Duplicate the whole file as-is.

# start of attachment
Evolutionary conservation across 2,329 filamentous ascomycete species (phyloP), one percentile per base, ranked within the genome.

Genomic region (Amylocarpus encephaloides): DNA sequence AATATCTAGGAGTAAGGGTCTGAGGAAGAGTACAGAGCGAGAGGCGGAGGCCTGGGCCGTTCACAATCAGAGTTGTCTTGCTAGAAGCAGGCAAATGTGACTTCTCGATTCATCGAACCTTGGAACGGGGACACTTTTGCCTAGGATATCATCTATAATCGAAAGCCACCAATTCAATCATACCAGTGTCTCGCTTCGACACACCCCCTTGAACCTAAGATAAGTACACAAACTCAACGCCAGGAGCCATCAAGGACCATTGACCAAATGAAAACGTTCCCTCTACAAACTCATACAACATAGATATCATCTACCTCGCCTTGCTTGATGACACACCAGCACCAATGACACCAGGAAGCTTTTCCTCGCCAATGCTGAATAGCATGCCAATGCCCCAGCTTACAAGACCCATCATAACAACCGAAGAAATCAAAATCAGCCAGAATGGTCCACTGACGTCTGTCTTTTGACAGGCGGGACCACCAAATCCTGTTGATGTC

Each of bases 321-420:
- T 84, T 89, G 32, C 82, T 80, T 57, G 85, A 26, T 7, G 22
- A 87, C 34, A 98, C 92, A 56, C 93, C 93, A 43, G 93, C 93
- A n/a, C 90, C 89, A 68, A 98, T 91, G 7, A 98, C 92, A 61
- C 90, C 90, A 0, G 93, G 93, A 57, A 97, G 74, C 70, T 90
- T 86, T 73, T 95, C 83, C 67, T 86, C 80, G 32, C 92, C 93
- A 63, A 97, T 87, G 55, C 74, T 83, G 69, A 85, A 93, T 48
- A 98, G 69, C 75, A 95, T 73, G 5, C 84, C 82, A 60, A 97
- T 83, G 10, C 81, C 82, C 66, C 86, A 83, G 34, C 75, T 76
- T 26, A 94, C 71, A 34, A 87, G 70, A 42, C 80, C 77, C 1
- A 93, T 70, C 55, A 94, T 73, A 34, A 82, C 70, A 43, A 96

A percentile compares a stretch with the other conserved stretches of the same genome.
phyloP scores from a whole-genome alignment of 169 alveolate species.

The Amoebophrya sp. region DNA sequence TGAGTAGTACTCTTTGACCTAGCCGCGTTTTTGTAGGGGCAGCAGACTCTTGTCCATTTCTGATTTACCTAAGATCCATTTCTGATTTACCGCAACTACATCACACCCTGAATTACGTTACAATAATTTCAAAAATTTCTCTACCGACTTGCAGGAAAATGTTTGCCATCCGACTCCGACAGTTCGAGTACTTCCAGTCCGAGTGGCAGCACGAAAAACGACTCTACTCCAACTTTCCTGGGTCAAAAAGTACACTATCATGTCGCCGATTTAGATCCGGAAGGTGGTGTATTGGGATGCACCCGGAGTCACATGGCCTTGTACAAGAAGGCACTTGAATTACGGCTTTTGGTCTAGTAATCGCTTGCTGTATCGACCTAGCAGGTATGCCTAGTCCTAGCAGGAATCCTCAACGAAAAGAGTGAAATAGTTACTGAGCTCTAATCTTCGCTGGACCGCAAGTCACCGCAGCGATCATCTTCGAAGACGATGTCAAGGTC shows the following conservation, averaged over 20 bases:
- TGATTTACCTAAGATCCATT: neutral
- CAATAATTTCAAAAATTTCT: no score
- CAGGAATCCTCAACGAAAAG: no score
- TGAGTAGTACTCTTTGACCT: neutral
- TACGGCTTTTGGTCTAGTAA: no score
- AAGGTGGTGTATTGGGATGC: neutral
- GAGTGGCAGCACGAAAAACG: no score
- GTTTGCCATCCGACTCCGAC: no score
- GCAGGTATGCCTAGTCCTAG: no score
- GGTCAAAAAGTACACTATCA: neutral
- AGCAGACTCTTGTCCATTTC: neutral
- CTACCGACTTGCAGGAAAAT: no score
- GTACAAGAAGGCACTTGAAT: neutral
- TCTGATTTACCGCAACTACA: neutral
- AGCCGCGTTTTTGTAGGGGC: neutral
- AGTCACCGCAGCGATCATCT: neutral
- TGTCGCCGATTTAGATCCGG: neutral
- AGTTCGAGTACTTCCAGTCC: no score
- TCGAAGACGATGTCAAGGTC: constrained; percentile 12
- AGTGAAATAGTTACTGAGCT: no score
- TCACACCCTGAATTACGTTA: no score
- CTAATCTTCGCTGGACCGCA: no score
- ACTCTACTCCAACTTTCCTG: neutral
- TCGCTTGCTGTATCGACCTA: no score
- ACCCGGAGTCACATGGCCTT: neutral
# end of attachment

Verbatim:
Evolutionary conservation across 2,329 filamentous ascomycete species (phyloP), one percentile per base, ranked within the genome.

Genomic region (Amylocarpus encephaloides): DNA sequence AATATCTAGGAGTAAGGGTCTGAGGAAGAGTACAGAGCGAGAGGCGGAGGCCTGGGCCGTTCACAATCAGAGTTGTCTTGCTAGAAGCAGGCAAATGTGACTTCTCGATTCATCGAACCTTGGAACGGGGACACTTTTGCCTAGGATATCATCTATAATCGAAAGCCACCAATTCAATCATACCAGTGTCTCGCTTCGACACACCCCCTTGAACCTAAGATAAGTACACAAACTCAACGCCAGGAGCCATCAAGGACCATTGACCAAATGAAAACGTTCCCTCTACAAACTCATACAACATAGATATCATCTACCTCGCCTTGCTTGATGACACACCAGCACCAATGACACCAGGAAGCTTTTCCTCGCCAATGCTGAATAGCATGCCAATGCCCCAGCTTACAAGACCCATCATAACAACCGAAGAAATCAAAATCAGCCAGAATGGTCCACTGACGTCTGTCTTTTGACAGGCGGGACCACCAAATCCTGTTGATGTC

Each of bases 321-420:
- T 84, T 89, G 32, C 82, T 80, T 57, G 85, A 26, T 7, G 22
- A 87, C 34, A 98, C 92, A 56, C 93, C 93, A 43, G 93, C 93
- A n/a, C 90, C 89, A 68, A 98, T 91, G 7, A 98, C 92, A 61
- C 90, C 90, A 0, G 93, G 93, A 57, A 97, G 74, C 70, T 90
- T 86, T 73, T 95, C 83, C 67, T 86, C 80, G 32, C 92, C 93
- A 63, A 97, T 87, G 55, C 74, T 83, G 69, A 85, A 93, T 48
- A 98, G 69, C 75, A 95, T 73, G 5, C 84, C 82, A 60, A 97
- T 83, G 10, C 81, C 82, C 66, C 86, A 83, G 34, C 75, T 76
- T 26, A 94, C 71, A 34, A 87, G 70, A 42, C 80, C 77, C 1
- A 93, T 70, C 55, A 94, T 73, A 34, A 82, C 70, A 43, A 96

A percentile compares a stretch with the other conserved stretches of the same genome.
phyloP scores from a whole-genome alignment of 169 alveolate species.

The Amoebophrya sp. region DNA sequence TGAGTAGTACTCTTTGACCTAGCCGCGTTTTTGTAGGGGCAGCAGACTCTTGTCCATTTCTGATTTACCTAAGATCCATTTCTGATTTACCGCAACTACATCACACCCTGAATTACGTTACAATAATTTCAAAAATTTCTCTACCGACTTGCAGGAAAATGTTTGCCATCCGACTCCGACAGTTCGAGTACTTCCAGTCCGAGTGGCAGCACGAAAAACGACTCTACTCCAACTTTCCTGGGTCAAAAAGTACACTATCATGTCGCCGATTTAGATCCGGAAGGTGGTGTATTGGGATGCACCCGGAGTCACATGGCCTTGTACAAGAAGGCACTTGAATTACGGCTTTTGGTCTAGTAATCGCTTGCTGTATCGACCTAGCAGGTATGCCTAGTCCTAGCAGGAATCCTCAACGAAAAGAGTGAAATAGTTACTGAGCTCTAATCTTCGCTGGACCGCAAGTCACCGCAGCGATCATCTTCGAAGACGATGTCAAGGTC shows the following conservation, averaged over 20 bases:
- TGATTTACCTAAGATCCATT: neutral
- CAATAATTTCAAAAATTTCT: no score
- CAGGAATCCTCAACGAAAAG: no score
- TGAGTAGTACTCTTTGACCT: neutral
- TACGGCTTTTGGTCTAGTAA: no score
- AAGGTGGTGTATTGGGATGC: neutral
- GAGTGGCAGCACGAAAAACG: no score
- GTTTGCCATCCGACTCCGAC: no score
- GCAGGTATGCCTAGTCCTAG: no score
- GGTCAAAAAGTACACTATCA: neutral
- AGCAGACTCTTGTCCATTTC: neutral
- CTACCGACTTGCAGGAAAAT: no score
- GTACAAGAAGGCACTTGAAT: neutral
- TCTGATTTACCGCAACTACA: neutral
- AGCCGCGTTTTTGTAGGGGC: neutral
- AGTCACCGCAGCGATCATCT: neutral
- TGTCGCCGATTTAGATCCGG: neutral
- AGTTCGAGTACTTCCAGTCC: no score
- TCGAAGACGATGTCAAGGTC: constrained; percentile 12
- AGTGAAATAGTTACTGAGCT: no score
- TCACACCCTGAATTACGTTA: no score
- CTAATCTTCGCTGGACCGCA: no score
- ACTCTACTCCAACTTTCCTG: neutral
- TCGCTTGCTGTATCGACCTA: no score
- ACCCGGAGTCACATGGCCTT: neutral